Due to its large workforce, the Herzogenaurach Works Council has a large influence in shaping all relevant issues that are subject to co-determination.

For example, in recent years, the following Company Agreements have been successfully negotiated and concluded:

  • Company Agreement on Human Resources Planning and Job Security
  • Company Agreement on Selection Guidelines
  • Company Agreement on the Integration Management Programme

Major projects on which we are currently working together:

  • helping to establish a fair and up-to-date compensation structure as part of transparent development;
  • a new version of the Company Agreement on ‘Flexitime – a matter of trust’, and further possibilities for mobile/flexible working from a home office.

CENTRAL WORKS COUNCIL

The Central Works Council is composed of representatives of the local Works Councils at the Herzogenaurach, Scheinfeld, Rieste and Uffenheim sites, and is made up of eight members (two per site). It is responsible for handling matters that concern multiple sites and that cannot be settled locally by the individual Works Councils for their own site.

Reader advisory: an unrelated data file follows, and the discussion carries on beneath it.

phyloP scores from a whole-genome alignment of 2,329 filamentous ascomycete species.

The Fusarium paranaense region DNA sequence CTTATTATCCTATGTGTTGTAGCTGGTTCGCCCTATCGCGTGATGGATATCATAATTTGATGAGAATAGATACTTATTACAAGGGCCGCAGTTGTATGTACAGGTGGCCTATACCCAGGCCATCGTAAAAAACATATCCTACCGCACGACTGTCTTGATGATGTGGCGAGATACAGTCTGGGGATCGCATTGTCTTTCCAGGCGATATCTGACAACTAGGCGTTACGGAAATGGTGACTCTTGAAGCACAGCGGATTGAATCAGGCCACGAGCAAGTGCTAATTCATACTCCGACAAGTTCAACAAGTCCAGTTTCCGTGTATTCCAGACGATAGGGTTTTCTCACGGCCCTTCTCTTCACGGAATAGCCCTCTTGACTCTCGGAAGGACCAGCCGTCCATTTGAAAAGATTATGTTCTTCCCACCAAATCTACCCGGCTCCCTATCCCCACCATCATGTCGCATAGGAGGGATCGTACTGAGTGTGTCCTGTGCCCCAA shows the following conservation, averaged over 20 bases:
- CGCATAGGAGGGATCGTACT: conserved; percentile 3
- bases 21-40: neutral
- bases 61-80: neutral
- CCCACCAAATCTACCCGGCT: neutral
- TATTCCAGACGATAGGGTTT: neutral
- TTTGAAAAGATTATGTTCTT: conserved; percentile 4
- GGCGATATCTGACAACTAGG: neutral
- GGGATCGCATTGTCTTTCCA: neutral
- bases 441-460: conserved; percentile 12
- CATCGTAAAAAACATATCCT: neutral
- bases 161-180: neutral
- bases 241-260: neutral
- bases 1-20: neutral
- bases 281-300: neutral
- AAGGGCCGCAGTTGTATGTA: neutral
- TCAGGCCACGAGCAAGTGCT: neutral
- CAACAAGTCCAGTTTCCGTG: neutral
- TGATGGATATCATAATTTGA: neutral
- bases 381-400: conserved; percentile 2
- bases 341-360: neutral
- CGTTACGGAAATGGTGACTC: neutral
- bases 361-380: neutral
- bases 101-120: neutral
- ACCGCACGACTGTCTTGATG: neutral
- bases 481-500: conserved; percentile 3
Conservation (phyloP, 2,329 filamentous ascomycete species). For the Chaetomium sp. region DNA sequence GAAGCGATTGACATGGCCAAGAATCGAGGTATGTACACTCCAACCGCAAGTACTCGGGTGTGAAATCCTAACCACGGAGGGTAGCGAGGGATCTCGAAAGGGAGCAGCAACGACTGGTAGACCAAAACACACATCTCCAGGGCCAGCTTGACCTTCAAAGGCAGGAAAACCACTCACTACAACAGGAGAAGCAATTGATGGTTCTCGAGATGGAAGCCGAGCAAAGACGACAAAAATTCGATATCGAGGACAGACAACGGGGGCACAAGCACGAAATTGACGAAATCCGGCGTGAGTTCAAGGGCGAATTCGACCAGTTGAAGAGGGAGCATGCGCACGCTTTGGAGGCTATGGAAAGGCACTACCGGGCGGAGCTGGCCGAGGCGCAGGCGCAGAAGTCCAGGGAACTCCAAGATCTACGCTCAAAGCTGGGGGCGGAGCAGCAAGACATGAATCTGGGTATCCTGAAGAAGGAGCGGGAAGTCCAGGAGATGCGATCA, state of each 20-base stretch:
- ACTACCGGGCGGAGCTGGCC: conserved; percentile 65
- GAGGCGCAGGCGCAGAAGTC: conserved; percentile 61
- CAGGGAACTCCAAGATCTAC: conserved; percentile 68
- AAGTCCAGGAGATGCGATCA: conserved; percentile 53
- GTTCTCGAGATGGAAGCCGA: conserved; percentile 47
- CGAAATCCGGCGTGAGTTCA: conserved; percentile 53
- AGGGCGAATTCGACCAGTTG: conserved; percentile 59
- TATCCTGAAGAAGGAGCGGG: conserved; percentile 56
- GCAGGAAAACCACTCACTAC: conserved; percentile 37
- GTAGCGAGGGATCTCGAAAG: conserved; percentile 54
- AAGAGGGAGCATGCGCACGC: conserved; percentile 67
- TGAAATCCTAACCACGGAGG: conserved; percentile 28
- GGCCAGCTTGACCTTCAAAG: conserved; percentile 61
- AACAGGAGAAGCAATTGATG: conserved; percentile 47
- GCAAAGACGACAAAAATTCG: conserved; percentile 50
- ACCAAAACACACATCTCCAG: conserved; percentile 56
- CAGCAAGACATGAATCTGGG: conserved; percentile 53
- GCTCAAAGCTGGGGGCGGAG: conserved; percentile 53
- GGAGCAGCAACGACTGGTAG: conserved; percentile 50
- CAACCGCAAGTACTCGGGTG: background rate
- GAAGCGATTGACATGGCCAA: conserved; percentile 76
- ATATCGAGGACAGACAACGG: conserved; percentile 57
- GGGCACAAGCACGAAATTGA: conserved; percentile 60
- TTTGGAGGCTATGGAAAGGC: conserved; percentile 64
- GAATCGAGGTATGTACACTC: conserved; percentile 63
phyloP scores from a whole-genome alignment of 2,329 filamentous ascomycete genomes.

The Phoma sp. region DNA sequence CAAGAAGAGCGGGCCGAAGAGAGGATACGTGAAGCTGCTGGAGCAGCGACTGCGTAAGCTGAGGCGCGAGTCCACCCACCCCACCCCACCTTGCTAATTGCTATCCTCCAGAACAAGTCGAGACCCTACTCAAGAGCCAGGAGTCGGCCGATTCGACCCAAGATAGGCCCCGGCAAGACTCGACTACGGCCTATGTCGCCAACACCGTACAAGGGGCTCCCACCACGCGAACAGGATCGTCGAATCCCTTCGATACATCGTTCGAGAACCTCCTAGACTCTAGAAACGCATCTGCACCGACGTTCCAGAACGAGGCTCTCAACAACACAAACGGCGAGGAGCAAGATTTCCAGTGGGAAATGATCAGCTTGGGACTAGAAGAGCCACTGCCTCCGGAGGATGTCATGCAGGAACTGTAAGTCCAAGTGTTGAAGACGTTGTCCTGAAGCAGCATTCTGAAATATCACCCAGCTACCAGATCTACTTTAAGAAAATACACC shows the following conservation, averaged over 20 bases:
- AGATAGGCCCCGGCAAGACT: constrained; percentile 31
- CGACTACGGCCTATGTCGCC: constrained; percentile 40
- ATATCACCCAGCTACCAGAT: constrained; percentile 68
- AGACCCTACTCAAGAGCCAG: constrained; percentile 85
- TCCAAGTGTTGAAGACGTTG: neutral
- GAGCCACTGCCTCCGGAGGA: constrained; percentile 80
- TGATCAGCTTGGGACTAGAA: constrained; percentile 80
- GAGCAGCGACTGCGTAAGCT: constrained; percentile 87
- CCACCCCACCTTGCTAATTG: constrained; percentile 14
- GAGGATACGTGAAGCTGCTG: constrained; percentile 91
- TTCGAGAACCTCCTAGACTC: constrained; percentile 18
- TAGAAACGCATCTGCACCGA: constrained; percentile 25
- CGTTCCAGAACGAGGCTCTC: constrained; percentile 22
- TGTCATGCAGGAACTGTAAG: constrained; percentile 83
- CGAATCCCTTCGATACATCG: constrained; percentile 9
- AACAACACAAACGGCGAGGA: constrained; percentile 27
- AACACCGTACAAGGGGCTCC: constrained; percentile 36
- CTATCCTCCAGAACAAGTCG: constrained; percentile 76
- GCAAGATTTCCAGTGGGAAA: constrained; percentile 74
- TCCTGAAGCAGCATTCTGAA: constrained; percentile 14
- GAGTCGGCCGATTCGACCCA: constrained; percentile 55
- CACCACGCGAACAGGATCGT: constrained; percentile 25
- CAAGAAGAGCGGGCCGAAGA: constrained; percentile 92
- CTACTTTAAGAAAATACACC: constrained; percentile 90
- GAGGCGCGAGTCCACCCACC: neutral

The local Works Councils and the Central Works Council complement each other and are in constant dialogue. There is a cross-site IT committee to provide optimal support for IT issues. In addition, issues outside of IT are promoted both locally and cross-site where appropriate, in particular in the areas of health management and diversity. This includes participation in relevant seminars and conferences.

In 2015, the Central Works Council addressed i.a. the following issues:

  • Implementing new IT systems (e.g. travel booking portal, time-recording system, chat and video systems)
  • People strategy and individual projects for its gradual implementation
  • Internal training and development programmes
  • Temporary work and work contracts, in particular with regard to potential legislative changes.

EUROPEAN WORKS COUNCIL